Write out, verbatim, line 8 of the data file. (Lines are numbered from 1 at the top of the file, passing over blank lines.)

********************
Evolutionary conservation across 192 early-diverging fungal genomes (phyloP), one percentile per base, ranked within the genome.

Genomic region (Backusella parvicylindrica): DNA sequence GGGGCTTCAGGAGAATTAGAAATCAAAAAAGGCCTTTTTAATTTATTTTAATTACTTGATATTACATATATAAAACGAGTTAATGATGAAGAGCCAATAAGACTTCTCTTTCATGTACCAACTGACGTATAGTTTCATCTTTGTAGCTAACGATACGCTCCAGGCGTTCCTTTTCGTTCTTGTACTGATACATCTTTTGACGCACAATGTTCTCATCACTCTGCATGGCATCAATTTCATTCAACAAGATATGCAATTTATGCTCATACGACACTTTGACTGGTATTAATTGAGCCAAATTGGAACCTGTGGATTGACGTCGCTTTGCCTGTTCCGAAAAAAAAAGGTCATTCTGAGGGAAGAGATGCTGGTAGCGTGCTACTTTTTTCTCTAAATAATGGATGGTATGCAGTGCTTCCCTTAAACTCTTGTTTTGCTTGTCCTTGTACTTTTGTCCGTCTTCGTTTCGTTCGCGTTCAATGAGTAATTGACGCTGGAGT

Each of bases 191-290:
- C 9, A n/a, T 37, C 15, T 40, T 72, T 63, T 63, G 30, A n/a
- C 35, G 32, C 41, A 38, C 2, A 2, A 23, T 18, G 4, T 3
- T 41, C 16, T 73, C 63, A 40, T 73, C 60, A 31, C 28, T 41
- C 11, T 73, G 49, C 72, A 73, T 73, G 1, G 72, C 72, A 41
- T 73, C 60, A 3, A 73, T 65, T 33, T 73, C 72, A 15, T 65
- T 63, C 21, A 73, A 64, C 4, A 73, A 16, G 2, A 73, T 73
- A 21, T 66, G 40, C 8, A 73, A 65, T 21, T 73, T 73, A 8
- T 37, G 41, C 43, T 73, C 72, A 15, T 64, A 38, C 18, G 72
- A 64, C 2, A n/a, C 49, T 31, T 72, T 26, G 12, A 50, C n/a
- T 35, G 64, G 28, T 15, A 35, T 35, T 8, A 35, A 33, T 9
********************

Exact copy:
- T 73, C 60, A 3, A 73, T 65, T 33, T 73, C 72, A 15, T 65